I have not read the letter in full and have no idea what it is about but I have read so many volumes of old English theology that the language comes easy to me.
I think 'conciliating their affections' is straightforward. It means pacifying their holy sense. The context is in reproof. While reproving someone's wrong you also satisfy their sense of right, if you acknowledge that the person being corrected has some good things in them. It means while opposing things, they also knew deep inside to be wrong, Darby is described as accepting other things they knew were not wrong. This pacified their heavenly or holy feelings while correcting their evil parts which their own consciences also did.
The next line about making an appeal to their common Head this also seems straightforward. The author seems to be saying that Darby no longer pacified their sense of right but judged them unfairly. Therefore they appeal to Darby to consider Christ which is the common Head of the body of Christ, i.e. the head of the invisible Church who judges all men fairly. Or more simply they appealed to Christ.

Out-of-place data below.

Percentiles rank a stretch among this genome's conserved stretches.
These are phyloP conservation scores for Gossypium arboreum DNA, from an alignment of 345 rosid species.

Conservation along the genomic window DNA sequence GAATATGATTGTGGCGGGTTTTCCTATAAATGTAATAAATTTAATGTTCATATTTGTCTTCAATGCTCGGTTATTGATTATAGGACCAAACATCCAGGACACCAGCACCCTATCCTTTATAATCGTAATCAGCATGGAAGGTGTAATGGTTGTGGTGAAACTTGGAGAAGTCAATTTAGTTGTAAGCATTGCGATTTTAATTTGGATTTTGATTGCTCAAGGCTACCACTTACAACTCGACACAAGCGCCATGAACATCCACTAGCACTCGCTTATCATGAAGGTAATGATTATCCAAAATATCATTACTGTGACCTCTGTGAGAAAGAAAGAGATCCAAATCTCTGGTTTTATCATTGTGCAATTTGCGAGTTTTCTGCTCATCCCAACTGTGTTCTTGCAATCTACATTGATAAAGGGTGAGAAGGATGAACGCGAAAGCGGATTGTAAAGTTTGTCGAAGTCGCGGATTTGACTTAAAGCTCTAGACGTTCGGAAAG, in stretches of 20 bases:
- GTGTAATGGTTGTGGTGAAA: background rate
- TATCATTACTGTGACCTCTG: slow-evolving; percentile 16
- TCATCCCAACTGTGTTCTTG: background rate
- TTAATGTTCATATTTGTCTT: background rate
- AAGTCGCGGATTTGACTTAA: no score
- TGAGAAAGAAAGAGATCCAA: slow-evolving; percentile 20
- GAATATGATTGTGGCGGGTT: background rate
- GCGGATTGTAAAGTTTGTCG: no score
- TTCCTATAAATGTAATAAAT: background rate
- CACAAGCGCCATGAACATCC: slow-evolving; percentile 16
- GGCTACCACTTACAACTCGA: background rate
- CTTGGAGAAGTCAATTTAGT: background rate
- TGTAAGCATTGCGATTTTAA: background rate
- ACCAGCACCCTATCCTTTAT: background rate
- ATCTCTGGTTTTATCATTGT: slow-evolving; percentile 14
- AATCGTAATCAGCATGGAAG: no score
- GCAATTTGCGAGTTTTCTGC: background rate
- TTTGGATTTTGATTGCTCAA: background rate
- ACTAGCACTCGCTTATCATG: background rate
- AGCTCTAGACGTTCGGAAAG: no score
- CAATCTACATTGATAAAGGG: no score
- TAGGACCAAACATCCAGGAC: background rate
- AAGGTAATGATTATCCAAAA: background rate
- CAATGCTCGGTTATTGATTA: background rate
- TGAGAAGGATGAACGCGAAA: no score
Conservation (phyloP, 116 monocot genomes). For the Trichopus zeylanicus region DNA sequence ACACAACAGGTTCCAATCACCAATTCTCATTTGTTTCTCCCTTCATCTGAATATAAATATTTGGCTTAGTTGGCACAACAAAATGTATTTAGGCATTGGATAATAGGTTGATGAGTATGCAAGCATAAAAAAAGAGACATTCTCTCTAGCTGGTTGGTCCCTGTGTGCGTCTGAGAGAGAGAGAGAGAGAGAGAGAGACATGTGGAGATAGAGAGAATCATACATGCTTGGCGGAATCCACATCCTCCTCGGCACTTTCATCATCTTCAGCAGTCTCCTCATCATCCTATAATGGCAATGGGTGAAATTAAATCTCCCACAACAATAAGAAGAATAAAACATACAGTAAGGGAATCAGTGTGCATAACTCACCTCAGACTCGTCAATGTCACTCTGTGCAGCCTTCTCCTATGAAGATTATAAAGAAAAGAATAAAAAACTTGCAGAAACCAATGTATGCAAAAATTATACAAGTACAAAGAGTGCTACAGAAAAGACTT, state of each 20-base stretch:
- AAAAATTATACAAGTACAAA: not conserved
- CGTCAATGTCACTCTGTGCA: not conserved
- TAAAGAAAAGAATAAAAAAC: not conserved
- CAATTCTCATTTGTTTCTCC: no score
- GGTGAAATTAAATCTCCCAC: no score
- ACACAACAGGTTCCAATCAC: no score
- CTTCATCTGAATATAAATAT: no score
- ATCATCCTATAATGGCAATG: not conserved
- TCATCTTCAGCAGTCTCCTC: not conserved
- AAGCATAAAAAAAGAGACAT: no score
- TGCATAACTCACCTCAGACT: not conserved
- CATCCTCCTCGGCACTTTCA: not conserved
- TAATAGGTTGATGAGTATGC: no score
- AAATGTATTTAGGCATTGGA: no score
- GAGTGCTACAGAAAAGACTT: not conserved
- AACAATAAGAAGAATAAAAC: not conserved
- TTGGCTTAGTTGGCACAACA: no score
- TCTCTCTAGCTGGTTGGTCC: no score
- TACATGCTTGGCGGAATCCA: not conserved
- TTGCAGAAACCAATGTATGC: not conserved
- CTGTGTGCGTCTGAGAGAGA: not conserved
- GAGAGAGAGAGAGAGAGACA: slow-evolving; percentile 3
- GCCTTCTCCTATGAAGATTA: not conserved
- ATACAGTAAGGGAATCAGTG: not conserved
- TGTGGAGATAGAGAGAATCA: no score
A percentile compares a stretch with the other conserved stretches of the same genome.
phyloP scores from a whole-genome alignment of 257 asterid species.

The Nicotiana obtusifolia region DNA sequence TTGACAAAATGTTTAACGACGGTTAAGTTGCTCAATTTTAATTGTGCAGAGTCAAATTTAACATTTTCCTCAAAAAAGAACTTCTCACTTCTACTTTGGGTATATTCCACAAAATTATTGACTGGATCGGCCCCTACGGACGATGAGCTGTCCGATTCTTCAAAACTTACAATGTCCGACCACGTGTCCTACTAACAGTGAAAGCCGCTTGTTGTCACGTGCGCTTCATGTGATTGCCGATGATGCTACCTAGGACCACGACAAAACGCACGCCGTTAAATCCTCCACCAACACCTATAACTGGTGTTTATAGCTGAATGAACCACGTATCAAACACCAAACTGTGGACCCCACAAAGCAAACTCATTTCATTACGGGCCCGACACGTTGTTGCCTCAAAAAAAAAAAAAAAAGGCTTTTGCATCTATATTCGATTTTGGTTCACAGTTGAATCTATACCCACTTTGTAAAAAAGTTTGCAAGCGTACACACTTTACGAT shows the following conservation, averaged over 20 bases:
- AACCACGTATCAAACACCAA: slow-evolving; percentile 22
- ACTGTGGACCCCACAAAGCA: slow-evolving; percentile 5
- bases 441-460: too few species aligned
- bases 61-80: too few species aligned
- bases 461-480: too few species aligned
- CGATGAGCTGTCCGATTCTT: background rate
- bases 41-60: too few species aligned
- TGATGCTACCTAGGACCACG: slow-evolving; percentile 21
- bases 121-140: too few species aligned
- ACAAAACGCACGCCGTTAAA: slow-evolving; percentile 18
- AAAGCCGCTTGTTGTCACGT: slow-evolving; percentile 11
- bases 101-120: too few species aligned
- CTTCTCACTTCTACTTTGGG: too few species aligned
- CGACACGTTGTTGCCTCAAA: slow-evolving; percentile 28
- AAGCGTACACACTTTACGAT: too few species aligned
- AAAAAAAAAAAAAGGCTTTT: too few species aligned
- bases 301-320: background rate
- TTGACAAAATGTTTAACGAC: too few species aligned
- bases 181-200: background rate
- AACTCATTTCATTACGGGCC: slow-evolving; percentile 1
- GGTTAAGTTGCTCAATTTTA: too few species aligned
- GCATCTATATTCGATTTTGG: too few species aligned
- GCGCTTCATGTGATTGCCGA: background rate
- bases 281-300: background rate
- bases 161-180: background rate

The whole section your are pondering seems to be saying Darby was rebuking someone and at first the rebuke was received, but then he went too far and lost his authority as an older brother. Now those who were receptive of his rebuke and leadership were no longer. However as they did not have enough confidence to rebuke him back, as they seem to hold him in some kind of esteem, they appeal to Christ directly hoping that Darby might be smitten in his own conscience and might act like an older brother again.
This seem much like a dispute within a family. Its about a struggle between respect and hurt feelings that need to be pacified if any restoration can be made in the relationship.